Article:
It’s been about three weeks since I posted an update on the quilt I’m making for my daughter. While much of the reason for the lag in updating has been due to work projects and other deadlines, I also made an error in some of the assembly. As I put blocks the first blocks together, everything was fine. You might recall some of those first lovely blocks.
The problem happened when I tried to take these 12 1/2-inch blocks and combine with solid color blocks as shown below.
Not only are these 24 1/2-inch blocks not pressed, they are also not correct. Suddenly, there wasn’t enough give and take among the colors to really be effective. I discovered this problem on November 26, when two of my students who are interested in crafts and fabric art came over in the afternoon to help play with the layout. Luckily, they brought other projects to work on as well, because it didn’t take long to realize that my large groupings totally limited the ways in which all the pieces could be laid out. This may have worked if I had only had two (or three) colors, and could group things together by color, but this project definitely got out of hand in terms of the number of colors and tones I was juggling.
Luckily I only had to rip out 12 such groupings before I could get back on track with actually planning a layout that would be more colorful. So the dismantling of seams took place, and then the counting began. The idea is to have 60 blocks that are pieced (like those in the first two pictures) and then 60 solid squares (shown with the pieced ones in the unpressed samples above). And then they are alternated–pieced block, solid square, pieced block, solid square, etc.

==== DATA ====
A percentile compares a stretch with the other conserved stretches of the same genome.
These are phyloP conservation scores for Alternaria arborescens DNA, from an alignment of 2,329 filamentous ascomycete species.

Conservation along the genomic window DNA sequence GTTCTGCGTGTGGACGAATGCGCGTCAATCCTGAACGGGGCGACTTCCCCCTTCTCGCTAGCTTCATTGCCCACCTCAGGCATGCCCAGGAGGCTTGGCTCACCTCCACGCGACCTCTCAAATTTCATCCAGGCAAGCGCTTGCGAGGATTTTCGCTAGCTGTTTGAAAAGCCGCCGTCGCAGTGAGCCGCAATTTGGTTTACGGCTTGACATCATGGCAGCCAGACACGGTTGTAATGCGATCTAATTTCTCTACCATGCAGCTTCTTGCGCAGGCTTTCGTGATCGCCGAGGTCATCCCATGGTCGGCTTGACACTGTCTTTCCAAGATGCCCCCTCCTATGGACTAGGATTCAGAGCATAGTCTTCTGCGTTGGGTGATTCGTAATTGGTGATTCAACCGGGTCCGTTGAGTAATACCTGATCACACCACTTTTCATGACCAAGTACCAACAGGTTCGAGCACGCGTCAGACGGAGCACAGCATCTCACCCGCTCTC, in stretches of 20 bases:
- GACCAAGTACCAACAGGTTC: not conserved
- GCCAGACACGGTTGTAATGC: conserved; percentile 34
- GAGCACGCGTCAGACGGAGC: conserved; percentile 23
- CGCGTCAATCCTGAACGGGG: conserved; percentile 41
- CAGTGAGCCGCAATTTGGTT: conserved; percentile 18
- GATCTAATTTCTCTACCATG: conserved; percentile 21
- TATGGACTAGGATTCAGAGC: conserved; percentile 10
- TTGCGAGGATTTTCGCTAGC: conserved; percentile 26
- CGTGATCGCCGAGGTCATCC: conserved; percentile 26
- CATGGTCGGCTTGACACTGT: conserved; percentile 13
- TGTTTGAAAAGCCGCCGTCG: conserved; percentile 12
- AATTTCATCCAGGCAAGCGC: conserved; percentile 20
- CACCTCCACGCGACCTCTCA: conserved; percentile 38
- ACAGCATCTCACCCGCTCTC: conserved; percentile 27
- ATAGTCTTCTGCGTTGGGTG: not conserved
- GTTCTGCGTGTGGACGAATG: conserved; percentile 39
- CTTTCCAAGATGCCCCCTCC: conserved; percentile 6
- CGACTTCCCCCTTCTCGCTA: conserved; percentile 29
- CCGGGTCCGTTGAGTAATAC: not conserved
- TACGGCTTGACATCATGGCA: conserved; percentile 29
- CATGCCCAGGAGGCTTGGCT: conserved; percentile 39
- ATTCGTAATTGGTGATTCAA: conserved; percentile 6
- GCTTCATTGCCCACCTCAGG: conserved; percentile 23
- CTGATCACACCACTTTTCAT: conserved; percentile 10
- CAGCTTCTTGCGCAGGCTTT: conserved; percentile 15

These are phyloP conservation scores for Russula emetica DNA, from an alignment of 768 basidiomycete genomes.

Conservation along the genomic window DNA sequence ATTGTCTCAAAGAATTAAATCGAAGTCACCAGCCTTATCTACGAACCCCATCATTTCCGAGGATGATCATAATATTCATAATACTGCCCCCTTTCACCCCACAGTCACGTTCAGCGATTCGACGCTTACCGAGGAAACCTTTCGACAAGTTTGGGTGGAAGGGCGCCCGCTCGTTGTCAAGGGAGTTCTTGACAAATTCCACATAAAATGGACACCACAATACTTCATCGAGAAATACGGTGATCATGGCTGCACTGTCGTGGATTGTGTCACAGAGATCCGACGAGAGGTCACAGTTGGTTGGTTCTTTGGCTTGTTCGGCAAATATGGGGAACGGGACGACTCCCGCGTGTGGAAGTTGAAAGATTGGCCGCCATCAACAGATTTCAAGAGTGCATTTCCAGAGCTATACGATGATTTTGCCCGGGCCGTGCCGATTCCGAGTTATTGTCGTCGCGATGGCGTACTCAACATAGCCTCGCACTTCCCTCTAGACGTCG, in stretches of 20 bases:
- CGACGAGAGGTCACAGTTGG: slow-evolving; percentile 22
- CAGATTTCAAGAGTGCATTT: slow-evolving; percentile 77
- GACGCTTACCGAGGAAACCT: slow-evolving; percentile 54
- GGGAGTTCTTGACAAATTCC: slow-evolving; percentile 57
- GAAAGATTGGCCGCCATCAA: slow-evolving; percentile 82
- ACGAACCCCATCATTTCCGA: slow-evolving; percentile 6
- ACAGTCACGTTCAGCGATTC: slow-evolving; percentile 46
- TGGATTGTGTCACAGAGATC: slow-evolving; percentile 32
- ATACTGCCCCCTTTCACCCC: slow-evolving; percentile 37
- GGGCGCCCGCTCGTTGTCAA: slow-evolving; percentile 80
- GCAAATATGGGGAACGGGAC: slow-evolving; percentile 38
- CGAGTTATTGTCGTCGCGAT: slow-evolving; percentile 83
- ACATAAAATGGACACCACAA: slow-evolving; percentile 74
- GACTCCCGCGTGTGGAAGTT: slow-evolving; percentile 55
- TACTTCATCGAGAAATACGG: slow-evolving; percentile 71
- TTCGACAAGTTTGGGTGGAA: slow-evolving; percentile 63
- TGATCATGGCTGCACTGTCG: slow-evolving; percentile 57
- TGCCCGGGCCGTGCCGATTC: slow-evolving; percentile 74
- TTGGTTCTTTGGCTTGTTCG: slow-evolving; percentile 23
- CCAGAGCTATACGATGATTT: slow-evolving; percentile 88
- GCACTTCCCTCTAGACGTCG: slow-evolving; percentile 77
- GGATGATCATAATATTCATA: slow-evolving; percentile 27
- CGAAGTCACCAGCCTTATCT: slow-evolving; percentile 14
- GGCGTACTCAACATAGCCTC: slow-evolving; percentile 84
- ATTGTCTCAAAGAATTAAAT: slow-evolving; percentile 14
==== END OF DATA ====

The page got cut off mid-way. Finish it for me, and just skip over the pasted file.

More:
Somewhere along the line, I had started to experiment with other pieced blocks instead of just the penny patch. In the end, I had 31 penny patch block (the pieced blocks above). To supplement them (and reach 60) I created simple four-patch blocks (on the left) and some interesting three piece blocks (on the right) to reach required number of 60 pieced blocks.
I made these additional types of blocks rather than doing all the cutting required to make more penny patch blocks. I had done the initial ones in a production line approach, and I didn’t really want to do it again after thinking I was finished. In addition, with all the colors and the lack of low value fabrics, there was plenty going on. The quilt will not be lacking for interest. In fact, the actually penny patch effect is lost in all this color, so I will try the pattern again another time and follow the recommended number of colors and values a little more closely. But for Kate’s quilt, the way it’s turning out is a lot like her: unusual and definitely unpredictable.
So with the seams removed and the new blocks constructed, things were set for the following Tuesday (December 3) when Belle and Hebbe once again came by to take another stab at laying out the quilt top.
TO BE CONTINUED . . .
- Quilt Along or Quilt Alone? (myriad234.wordpress.com)